09 July 2009

The Enigmatic Parson Weems, Part the First


I have in my library a tome entitled A History of the Life and Death, Virtues and Exploits of General George Washington by one Rev. Mason Locke Weems, better known as "Parson" Weems. Surely you, oh enlightened Cabinet reader, are familiar with the story of the young Washington secretly designing to steal his uncle's cherry orchard and replant it along the nearby Potomac River tidal basin next to the giant, Egyptian Revival lightning rod he erected. When confronted, Georgie told his father that he "could not tell a lie." Astounded by the young lout's honesty, Wash. Sr. assured his boy that honesty, and a seven-year indenture, were sufficient payment for his errant hatcheting.


Although it is often thought today that Weems fabricated the tale to illustrate the morality of the new United States' greatest hero, the naked truth is that Washington suffered from a disease that, in addition to causing adolescent tooth loss, produced a chemical similar to sodium pentothal (a truth serum) and practically prevents one from lying. The story of one modern-day suffering is chronicled in a recent documentary that, I believe, enjoyed some great success.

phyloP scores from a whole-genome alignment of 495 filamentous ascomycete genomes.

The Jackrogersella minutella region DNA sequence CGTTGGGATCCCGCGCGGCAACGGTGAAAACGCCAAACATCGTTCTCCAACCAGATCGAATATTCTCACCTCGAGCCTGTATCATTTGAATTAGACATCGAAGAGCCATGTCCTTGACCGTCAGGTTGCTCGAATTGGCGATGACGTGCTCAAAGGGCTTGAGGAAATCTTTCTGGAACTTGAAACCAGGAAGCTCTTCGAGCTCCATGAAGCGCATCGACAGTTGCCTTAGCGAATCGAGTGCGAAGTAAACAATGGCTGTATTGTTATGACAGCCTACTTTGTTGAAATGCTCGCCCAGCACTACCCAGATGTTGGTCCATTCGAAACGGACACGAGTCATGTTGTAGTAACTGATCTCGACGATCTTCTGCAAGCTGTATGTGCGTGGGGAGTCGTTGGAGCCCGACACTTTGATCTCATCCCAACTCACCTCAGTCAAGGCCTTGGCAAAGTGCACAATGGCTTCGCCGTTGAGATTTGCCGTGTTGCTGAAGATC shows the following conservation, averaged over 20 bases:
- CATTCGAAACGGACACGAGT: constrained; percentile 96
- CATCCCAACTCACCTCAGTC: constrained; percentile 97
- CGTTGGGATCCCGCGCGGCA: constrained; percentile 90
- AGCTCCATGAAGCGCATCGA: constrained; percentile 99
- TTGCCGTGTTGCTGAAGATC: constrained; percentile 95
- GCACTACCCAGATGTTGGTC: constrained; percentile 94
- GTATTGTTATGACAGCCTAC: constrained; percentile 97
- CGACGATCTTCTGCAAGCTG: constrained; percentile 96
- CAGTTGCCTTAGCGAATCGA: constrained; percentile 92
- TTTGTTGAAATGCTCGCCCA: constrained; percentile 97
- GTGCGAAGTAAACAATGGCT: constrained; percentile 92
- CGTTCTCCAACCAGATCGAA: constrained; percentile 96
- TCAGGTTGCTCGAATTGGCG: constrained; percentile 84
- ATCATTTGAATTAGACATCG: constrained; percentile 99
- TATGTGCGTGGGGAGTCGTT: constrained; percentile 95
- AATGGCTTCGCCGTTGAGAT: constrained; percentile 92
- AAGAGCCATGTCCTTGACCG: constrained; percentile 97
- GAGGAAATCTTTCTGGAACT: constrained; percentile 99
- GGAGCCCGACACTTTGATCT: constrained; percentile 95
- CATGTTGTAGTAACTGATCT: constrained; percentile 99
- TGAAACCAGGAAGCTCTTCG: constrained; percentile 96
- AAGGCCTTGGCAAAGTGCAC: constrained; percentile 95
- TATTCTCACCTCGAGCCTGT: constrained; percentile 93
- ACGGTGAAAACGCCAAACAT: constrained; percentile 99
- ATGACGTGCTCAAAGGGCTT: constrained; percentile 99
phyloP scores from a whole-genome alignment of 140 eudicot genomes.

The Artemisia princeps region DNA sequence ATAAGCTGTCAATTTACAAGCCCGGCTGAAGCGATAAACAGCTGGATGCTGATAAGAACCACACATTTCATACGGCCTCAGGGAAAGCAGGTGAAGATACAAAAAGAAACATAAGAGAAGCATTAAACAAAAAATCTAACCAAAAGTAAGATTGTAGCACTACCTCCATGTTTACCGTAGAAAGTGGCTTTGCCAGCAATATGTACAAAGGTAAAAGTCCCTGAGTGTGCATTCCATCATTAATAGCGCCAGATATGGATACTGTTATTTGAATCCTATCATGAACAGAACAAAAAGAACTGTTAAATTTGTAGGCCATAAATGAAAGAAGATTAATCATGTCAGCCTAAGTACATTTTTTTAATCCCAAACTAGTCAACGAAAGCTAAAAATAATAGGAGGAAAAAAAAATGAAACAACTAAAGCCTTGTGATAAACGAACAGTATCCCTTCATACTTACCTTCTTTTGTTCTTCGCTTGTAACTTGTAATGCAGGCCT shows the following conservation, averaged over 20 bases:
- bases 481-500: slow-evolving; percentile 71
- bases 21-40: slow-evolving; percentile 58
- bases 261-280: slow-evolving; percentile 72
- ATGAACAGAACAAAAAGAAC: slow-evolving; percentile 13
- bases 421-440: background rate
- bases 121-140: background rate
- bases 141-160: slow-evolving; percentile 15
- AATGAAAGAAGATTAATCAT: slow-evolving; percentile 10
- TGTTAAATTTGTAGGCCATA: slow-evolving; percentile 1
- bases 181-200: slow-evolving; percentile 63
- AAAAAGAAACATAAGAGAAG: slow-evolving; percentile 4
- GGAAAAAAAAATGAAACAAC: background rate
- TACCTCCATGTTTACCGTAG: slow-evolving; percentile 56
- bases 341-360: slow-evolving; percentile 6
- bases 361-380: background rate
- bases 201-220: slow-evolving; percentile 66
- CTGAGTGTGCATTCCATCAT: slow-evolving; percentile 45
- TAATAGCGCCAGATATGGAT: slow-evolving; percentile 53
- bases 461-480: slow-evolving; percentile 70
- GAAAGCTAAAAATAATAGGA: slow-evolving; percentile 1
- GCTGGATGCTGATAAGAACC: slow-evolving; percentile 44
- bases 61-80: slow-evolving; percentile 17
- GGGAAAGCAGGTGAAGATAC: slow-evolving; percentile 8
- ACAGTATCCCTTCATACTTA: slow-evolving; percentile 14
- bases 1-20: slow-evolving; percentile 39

But I digress. What's the "911" or "deal-i-o-izzle", as the kids say, on "Parson" Weems? Our Weems was a book seller by trade during the late eighteenth and early nineteenth centuries in the Eastern United States. There were so few books in those days (perhaps because most monographs and correspondence were tattooed on one's indentured and non-dentured servants) that Weems was driven to write his own in order to reap a greater profit. He would take his wagon, Roma-like, from town to town, hawking his written wares.

How did Weems gather so much information about GW and his other biographical subjects? Did he take a page from Boswell, constantly bothering Washington and wanting to hang out with him (see the entry on the "Encyclopedia" Britannica, part II), or did a spirit of some kind reveal it to him in a waking dream? The world may never know, but this distinguished academic will sure attempt to speculate on the matter in the second installment about Parson "Mason Locke" Weems!

1 comment:

  1. Another great post my good friend. Pray tell when the next instalment of this story will be delivered. I have been sitting on the edge of my seat for ages.

    ReplyDelete

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